Keep this in mind when you test out various paint variations, and try to balance the overall tone and sound of the company.

Playing with individual shades of their own is another pleasant concept. Any labels are only identifiable by their distinct hue.

For example, when you think of John Deere, you think of the “John Deere Green” colour, which sets this brand apart from its rivals and, most significantly, makes the brand much more identifiable.

Use colours next to each other on the colour wheel
Use colours next to each other on the colour wheel

The architectural theme should be in line with the business

You may use different design types when designing a logo, and to choose the correct one, you should have some context knowledge regarding the customer and the company.

A new development in logo design is the Web 2.0 type with 3D-looking logos, with “bubble” graphics, gradients, and drop shadows.

This design may fit great for a Web 2.0 website or a software firm, but may not work well for other products.

Study your customer and his audience until you begin your preliminary work.

This will allow you to decide the right design style from the outset and stop you from needing to go back to the drawing board constantly.

Typography Matters… a lot of stuff!

Choosing the correct font style and scale is a lot harder than many novice designers know.

If your logo design involves text, either as part of a logo or as part of a tagline, you would need to spend time looking through different font types—often hundreds of them—and checking them in your design before making a final choice.

Try all serif and sans-serif fonts, as well as script, italics, bold, and custom fonts.

Add the following three key points when selecting a font to complement the logo design:

Avoid the most widely used fonts, such as Comic Sans, or else the style may turn out to be amateurish.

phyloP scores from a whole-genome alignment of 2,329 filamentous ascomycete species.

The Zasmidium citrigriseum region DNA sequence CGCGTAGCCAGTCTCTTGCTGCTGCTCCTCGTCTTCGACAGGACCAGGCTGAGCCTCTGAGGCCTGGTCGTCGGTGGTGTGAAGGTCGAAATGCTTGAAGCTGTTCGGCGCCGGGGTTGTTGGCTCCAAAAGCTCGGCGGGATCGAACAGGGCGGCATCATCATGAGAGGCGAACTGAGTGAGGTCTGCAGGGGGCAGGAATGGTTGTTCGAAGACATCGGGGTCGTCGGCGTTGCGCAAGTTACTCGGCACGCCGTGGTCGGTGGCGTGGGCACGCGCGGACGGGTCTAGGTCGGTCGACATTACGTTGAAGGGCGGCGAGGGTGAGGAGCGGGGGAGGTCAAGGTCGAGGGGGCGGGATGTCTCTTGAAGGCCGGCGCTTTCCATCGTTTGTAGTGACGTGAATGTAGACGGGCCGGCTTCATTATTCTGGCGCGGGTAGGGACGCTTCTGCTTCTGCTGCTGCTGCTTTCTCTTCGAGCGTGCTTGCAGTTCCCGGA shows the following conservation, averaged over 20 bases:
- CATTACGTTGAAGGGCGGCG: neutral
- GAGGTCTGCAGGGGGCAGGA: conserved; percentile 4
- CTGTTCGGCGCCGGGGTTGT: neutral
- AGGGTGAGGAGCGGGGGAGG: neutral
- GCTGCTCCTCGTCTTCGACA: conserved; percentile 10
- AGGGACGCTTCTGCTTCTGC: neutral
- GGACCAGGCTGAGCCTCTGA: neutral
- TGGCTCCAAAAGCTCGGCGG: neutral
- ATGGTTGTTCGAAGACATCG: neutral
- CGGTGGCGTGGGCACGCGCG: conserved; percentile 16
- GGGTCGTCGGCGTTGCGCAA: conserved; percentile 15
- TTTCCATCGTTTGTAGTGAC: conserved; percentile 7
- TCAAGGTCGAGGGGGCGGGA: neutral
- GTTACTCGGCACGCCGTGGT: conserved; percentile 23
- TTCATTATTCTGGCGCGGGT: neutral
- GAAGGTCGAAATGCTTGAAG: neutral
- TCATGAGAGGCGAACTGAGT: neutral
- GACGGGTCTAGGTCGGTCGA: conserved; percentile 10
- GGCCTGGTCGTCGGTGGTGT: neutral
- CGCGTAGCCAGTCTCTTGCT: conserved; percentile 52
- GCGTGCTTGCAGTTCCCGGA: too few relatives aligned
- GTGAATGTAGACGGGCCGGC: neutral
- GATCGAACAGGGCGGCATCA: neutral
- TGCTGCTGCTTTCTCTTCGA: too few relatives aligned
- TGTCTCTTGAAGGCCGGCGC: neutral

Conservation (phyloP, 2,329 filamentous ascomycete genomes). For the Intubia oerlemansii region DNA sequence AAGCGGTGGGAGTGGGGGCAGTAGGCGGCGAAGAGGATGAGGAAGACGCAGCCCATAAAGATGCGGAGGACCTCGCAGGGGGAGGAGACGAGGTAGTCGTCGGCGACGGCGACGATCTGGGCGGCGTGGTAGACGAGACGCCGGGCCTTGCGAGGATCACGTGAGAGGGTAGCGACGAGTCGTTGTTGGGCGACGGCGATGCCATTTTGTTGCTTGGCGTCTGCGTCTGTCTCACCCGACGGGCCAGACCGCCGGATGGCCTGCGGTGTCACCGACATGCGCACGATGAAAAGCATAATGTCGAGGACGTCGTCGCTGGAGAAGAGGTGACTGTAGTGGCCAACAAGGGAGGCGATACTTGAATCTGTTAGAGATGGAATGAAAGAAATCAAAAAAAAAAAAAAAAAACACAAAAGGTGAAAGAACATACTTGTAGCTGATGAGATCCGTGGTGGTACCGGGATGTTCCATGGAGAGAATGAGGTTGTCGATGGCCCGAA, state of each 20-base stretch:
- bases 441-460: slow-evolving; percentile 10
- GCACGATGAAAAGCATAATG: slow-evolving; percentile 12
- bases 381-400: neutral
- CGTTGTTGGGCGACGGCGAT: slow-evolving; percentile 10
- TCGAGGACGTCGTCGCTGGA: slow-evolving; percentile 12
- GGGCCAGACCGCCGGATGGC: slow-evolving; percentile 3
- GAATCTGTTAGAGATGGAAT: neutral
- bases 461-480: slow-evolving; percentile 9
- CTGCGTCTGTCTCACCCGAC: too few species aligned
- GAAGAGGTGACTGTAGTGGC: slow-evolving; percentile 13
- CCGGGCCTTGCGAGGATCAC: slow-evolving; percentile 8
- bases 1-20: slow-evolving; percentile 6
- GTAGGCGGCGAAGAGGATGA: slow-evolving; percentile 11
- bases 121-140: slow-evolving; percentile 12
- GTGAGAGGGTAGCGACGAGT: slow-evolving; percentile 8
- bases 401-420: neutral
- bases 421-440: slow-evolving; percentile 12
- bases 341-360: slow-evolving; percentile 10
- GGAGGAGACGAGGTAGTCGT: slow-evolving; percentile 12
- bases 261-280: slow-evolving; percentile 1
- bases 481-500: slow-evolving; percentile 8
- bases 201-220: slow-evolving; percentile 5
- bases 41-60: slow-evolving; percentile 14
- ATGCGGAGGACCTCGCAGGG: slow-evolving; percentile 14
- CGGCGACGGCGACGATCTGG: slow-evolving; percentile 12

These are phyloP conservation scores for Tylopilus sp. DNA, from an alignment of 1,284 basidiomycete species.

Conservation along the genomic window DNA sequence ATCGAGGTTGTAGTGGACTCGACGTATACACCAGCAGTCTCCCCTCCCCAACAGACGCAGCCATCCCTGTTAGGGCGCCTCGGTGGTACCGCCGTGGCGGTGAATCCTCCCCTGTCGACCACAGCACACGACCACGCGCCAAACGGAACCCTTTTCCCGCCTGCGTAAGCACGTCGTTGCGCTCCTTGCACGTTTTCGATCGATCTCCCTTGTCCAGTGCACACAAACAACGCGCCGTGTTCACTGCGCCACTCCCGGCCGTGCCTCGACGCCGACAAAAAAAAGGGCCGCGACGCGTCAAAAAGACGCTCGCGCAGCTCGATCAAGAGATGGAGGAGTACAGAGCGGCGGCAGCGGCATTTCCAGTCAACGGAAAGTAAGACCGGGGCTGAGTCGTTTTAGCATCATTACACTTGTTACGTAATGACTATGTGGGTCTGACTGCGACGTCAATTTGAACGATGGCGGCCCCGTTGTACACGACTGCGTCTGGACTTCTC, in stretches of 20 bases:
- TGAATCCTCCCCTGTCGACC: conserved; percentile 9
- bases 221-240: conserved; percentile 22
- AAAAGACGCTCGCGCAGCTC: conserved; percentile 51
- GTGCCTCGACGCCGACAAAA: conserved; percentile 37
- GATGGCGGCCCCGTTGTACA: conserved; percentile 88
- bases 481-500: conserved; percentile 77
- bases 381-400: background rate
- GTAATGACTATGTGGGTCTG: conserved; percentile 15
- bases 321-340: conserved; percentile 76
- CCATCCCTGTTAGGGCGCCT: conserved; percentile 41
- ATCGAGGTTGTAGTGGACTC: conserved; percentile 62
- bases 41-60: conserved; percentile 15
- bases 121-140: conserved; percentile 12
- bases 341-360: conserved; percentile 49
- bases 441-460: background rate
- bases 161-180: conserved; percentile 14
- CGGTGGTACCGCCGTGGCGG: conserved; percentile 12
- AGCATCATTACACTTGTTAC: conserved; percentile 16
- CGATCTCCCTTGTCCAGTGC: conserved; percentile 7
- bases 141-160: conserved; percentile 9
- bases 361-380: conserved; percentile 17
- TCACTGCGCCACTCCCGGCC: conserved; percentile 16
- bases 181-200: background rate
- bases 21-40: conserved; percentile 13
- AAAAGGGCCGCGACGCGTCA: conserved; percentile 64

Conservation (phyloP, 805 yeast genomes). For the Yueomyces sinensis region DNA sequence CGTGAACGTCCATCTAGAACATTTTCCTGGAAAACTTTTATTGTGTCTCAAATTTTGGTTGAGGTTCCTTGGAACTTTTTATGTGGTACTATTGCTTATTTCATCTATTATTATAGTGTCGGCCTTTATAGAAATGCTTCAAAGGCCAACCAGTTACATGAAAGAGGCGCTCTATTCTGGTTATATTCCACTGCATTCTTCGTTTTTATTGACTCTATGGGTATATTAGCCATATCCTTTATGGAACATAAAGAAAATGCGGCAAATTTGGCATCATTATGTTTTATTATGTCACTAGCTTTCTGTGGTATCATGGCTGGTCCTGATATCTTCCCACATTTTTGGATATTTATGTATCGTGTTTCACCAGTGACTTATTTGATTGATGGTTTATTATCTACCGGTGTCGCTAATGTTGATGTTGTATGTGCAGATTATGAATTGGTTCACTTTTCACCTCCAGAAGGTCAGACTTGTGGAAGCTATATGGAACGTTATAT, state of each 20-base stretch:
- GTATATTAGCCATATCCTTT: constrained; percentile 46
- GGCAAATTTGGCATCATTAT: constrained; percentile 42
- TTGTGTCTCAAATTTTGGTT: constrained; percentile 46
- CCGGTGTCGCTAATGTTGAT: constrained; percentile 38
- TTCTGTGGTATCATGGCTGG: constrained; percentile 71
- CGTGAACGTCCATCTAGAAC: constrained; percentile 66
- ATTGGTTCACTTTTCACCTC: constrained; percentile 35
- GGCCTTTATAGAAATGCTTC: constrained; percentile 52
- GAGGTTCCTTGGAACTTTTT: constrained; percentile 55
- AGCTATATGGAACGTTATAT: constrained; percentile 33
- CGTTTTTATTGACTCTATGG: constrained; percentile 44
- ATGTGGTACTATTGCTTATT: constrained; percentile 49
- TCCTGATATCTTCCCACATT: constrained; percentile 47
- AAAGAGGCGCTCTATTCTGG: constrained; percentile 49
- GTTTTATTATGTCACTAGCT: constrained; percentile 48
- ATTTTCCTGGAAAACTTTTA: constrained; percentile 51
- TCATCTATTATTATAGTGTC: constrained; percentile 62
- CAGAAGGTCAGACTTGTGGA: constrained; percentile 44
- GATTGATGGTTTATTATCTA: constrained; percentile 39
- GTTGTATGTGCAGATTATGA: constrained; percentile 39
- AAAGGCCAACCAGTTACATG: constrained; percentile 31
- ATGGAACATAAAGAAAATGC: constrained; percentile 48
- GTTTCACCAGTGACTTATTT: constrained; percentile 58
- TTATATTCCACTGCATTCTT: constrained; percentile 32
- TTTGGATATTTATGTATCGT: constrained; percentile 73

Make sure that the font is readable when scaled down, particularly for script fonts.
One font is optimal, and stop more than two fonts.
Consider a custom font for your design. The more unique the font, the more distinctive the brand would be. Examples of popular logos with personalised fonts include Yahoo!, Twitter, and Coca Cola.

Goal Is Appreciation

The entire idea of making a logo is the identification of a name. So, how are you going to do this?

Well, it differs from case to case, but the purpose of the logo is for the ordinary consumer to immediately bring the brand to mind.

A few instances of this are the Coca-Cola, Pepsi, McDonald’s, and Nike logos.

Only a glance of any of these icons is what you need to know about the labels.

The trick to creating a common and identifiable logo is to incorporate all the elements mentioned in this article: scale, shape, colour, typography and originality.

The consistency of the finished product would be impaired by looking through each of these during the design phase. Take a look at your own logo style to see if it fits any of these requirements.

A simple test to decide whether the logo is sufficiently identifiable is to invert it using some graphic design programme to see whether you can still remember the brand. You can also mirror the emblem to see if it is readily visible in this state.

Keep in mind the logos are not often seen head-on in real-world cases, such as on the side of a bus or a sign that you pass under.

You can also ensure that the logo concept is seen from all perspectives and that it is visible from either direction until you apply it to your agency.